The country whose population counts 10 million people currently records 13,000 new cases per day and 200 coronavirus-related deaths. Portugal maintains a state of emergency, with all shops except pharmacies and grocery stores being shut down; the same goes for schools, bars, restaurants, hair salons and gyms. Citizens are allowed to leave their residencies only for emergencies and encouraged to work remotely, if possible.
Because of that, the voter turnout is expected to be around 25 percent this time. For comparison, the previous election in 2016 had the turnout of 49 percent, with incumbent President Marcelo Duarte Rebelo de Sousa winning in the first round with 52 percent of the vote.
Still, polls show de Sousa may win with up to 70 percent of the vote this year.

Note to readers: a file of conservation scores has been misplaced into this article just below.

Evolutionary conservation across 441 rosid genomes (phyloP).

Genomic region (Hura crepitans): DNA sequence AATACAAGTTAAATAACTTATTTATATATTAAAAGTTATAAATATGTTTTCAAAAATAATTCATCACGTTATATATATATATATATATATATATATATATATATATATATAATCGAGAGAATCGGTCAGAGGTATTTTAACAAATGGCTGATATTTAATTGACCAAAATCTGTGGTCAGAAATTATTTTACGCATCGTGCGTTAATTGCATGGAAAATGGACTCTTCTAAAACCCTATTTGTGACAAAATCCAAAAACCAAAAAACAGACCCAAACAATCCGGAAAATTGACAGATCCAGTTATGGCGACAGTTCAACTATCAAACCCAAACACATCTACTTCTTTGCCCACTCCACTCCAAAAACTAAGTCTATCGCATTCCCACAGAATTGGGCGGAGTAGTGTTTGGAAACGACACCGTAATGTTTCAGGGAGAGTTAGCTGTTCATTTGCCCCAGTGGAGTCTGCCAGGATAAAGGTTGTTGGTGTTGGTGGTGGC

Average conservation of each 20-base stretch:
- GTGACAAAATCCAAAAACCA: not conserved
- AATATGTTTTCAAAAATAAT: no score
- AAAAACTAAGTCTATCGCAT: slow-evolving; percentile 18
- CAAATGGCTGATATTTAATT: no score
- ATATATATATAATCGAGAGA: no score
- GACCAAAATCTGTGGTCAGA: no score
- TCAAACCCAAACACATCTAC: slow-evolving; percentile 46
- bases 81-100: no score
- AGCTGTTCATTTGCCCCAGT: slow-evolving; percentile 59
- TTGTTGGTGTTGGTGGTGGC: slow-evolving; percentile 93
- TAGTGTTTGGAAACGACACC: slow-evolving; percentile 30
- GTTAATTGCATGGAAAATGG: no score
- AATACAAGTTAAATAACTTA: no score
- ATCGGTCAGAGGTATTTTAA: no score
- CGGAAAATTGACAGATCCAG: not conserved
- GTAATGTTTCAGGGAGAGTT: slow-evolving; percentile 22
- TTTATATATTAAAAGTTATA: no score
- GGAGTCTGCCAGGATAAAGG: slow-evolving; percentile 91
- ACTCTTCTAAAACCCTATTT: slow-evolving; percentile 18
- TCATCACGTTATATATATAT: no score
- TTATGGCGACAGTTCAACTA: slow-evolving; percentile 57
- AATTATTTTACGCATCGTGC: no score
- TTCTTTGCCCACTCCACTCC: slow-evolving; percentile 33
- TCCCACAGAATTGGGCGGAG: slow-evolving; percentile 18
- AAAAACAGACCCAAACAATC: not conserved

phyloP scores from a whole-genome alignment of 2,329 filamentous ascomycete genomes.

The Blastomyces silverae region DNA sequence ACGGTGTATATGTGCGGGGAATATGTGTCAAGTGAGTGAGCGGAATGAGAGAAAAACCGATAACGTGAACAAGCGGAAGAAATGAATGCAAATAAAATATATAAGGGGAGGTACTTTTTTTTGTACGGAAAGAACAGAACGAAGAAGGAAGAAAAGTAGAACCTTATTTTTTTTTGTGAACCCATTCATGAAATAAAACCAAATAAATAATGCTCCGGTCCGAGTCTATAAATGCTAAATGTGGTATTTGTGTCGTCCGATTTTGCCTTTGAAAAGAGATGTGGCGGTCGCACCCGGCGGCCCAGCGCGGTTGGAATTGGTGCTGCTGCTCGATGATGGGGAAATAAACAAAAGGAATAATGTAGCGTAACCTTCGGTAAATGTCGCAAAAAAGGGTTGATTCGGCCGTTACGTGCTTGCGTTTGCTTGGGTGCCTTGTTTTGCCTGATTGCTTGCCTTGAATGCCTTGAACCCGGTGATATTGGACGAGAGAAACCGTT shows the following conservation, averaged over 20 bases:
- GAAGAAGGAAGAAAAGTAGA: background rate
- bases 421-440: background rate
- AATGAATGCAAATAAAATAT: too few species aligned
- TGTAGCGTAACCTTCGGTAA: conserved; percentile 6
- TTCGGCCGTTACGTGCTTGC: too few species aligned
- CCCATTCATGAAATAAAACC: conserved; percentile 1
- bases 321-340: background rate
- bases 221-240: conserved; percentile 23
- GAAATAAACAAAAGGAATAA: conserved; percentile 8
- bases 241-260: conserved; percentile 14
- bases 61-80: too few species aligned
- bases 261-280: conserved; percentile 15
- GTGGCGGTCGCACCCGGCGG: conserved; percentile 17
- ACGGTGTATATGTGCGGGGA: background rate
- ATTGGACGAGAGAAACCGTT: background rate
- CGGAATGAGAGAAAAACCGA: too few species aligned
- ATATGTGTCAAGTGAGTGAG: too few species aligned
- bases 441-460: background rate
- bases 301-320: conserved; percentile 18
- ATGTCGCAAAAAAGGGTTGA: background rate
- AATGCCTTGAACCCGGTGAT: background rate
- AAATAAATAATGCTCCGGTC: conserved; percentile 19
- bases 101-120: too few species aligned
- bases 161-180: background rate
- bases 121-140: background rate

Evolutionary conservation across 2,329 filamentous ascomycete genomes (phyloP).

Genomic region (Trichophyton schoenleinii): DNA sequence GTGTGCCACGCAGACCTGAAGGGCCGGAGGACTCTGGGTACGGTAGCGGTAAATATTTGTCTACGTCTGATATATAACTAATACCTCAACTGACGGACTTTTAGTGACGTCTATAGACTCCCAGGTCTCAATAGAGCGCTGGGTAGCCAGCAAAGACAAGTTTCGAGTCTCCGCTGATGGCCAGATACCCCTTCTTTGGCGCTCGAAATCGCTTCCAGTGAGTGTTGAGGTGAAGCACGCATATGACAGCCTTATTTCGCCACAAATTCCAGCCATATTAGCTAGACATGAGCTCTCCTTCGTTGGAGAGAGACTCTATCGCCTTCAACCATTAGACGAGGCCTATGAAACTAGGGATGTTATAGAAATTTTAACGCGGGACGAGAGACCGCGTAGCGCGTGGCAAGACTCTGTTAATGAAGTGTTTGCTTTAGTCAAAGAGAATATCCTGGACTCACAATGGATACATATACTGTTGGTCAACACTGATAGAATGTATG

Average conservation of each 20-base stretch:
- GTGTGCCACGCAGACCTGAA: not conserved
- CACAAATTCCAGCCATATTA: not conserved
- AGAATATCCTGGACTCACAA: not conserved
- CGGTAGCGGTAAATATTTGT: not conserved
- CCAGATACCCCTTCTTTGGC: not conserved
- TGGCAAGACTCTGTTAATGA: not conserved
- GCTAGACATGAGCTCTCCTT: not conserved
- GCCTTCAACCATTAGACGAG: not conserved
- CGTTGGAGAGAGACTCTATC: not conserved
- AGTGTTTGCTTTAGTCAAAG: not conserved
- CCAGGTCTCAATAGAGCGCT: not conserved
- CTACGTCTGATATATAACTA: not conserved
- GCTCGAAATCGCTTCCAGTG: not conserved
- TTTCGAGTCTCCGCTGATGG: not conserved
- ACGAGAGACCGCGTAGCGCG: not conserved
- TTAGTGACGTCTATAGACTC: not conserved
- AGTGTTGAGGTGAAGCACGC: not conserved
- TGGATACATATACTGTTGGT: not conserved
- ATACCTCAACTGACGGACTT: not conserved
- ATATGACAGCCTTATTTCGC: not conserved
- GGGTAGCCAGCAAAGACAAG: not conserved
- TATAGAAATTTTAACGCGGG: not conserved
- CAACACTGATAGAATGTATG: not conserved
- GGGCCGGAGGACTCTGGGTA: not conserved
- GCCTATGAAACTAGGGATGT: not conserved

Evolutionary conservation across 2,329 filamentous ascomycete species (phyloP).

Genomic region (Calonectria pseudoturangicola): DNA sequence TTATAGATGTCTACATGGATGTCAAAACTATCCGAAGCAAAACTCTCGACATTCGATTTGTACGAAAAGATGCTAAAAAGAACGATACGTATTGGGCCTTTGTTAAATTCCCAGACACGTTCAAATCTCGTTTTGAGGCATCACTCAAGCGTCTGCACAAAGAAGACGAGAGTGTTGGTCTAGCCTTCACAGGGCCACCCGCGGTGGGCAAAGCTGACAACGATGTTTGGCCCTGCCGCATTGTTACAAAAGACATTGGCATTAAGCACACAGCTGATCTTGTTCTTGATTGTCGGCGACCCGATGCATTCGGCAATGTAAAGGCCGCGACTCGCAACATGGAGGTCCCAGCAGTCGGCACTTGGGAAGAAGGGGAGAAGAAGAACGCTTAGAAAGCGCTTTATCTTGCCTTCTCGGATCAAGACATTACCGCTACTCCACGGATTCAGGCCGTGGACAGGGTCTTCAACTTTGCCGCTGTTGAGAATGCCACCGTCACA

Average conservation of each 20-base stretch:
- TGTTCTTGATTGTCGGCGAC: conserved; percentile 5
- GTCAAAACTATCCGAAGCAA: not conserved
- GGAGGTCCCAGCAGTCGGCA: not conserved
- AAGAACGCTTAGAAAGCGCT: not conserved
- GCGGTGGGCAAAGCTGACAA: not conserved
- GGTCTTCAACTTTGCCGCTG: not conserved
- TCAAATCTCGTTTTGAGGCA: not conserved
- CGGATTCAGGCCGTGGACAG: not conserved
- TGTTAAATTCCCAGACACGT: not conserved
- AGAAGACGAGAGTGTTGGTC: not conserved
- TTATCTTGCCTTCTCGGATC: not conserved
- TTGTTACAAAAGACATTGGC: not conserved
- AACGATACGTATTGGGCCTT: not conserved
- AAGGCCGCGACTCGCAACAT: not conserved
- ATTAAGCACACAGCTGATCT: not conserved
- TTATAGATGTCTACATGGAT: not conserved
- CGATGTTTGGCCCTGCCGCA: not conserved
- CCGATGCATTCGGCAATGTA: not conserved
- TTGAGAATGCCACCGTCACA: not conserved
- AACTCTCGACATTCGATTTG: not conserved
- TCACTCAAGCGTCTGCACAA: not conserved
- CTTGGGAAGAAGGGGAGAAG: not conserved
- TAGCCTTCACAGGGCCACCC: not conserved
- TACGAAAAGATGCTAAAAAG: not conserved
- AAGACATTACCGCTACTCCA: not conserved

While the country does not have a voter turnout threshold, some experts, like professor Carlos Magno from the University of Aveiro, believe that the lower turnout could work against Sousa. If his supporters do not show up at the polls, thinking that his victory is already in the bag, and far-left and far-right forces manage to mobilise their support, this could significantly affect the election results, Magno told Sputnik.
Unlike other countries, Portugal does not have a postal vote, although people could have voted beforehand on 17 January.
Since the beginning of the COVID-19 pandemic, Portugal's health authorities have confirmed 624,469 cases, including 10,194 fatalities.